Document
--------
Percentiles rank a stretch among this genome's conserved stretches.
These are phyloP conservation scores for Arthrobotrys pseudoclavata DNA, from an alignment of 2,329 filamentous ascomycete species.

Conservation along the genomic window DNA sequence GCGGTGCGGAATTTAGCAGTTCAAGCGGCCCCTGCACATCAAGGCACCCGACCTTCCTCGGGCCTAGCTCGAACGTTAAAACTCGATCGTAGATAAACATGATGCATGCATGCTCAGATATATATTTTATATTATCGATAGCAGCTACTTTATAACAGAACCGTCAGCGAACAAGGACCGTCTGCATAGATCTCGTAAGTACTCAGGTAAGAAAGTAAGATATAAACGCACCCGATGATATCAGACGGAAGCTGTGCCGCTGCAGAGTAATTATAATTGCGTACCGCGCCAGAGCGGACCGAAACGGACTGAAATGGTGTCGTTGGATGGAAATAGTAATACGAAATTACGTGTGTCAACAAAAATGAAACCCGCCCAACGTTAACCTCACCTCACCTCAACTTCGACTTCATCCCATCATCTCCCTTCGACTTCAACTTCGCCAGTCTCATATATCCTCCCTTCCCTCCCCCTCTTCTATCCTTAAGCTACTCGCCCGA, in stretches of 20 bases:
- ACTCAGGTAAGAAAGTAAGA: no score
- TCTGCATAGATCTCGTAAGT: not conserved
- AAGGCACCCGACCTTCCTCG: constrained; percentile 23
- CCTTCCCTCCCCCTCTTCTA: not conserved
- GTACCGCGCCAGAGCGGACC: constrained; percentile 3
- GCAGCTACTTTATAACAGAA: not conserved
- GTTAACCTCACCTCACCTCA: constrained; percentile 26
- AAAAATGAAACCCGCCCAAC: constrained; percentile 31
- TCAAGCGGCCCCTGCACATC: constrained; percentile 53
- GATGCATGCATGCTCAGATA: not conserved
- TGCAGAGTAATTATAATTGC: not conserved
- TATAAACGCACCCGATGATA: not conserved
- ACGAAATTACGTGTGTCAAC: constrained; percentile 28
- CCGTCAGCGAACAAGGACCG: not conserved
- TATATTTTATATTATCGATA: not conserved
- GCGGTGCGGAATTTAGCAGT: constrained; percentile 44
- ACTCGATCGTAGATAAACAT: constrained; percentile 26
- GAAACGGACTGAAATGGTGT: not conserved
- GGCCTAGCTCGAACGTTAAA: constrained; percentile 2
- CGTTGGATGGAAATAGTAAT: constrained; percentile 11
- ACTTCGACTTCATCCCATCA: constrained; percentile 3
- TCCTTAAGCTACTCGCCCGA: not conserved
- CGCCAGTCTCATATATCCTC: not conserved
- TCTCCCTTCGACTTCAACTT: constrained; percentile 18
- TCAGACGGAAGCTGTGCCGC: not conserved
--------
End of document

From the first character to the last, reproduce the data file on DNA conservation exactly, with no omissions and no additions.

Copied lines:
Percentiles rank a stretch among this genome's conserved stretches.
These are phyloP conservation scores for Arthrobotrys pseudoclavata DNA, from an alignment of 2,329 filamentous ascomycete species.

Conservation along the genomic window DNA sequence GCGGTGCGGAATTTAGCAGTTCAAGCGGCCCCTGCACATCAAGGCACCCGACCTTCCTCGGGCCTAGCTCGAACGTTAAAACTCGATCGTAGATAAACATGATGCATGCATGCTCAGATATATATTTTATATTATCGATAGCAGCTACTTTATAACAGAACCGTCAGCGAACAAGGACCGTCTGCATAGATCTCGTAAGTACTCAGGTAAGAAAGTAAGATATAAACGCACCCGATGATATCAGACGGAAGCTGTGCCGCTGCAGAGTAATTATAATTGCGTACCGCGCCAGAGCGGACCGAAACGGACTGAAATGGTGTCGTTGGATGGAAATAGTAATACGAAATTACGTGTGTCAACAAAAATGAAACCCGCCCAACGTTAACCTCACCTCACCTCAACTTCGACTTCATCCCATCATCTCCCTTCGACTTCAACTTCGCCAGTCTCATATATCCTCCCTTCCCTCCCCCTCTTCTATCCTTAAGCTACTCGCCCGA, in stretches of 20 bases:
- ACTCAGGTAAGAAAGTAAGA: no score
- TCTGCATAGATCTCGTAAGT: not conserved
- AAGGCACCCGACCTTCCTCG: constrained; percentile 23
- CCTTCCCTCCCCCTCTTCTA: not conserved
- GTACCGCGCCAGAGCGGACC: constrained; percentile 3
- GCAGCTACTTTATAACAGAA: not conserved
- GTTAACCTCACCTCACCTCA: constrained; percentile 26
- AAAAATGAAACCCGCCCAAC: constrained; percentile 31
- TCAAGCGGCCCCTGCACATC: constrained; percentile 53
- GATGCATGCATGCTCAGATA: not conserved
- TGCAGAGTAATTATAATTGC: not conserved
- TATAAACGCACCCGATGATA: not conserved
- ACGAAATTACGTGTGTCAAC: constrained; percentile 28
- CCGTCAGCGAACAAGGACCG: not conserved
- TATATTTTATATTATCGATA: not conserved
- GCGGTGCGGAATTTAGCAGT: constrained; percentile 44
- ACTCGATCGTAGATAAACAT: constrained; percentile 26
- GAAACGGACTGAAATGGTGT: not conserved
- GGCCTAGCTCGAACGTTAAA: constrained; percentile 2
- CGTTGGATGGAAATAGTAAT: constrained; percentile 11
- ACTTCGACTTCATCCCATCA: constrained; percentile 3
- TCCTTAAGCTACTCGCCCGA: not conserved
- CGCCAGTCTCATATATCCTC: not conserved
- TCTCCCTTCGACTTCAACTT: constrained; percentile 18
- TCAGACGGAAGCTGTGCCGC: not conserved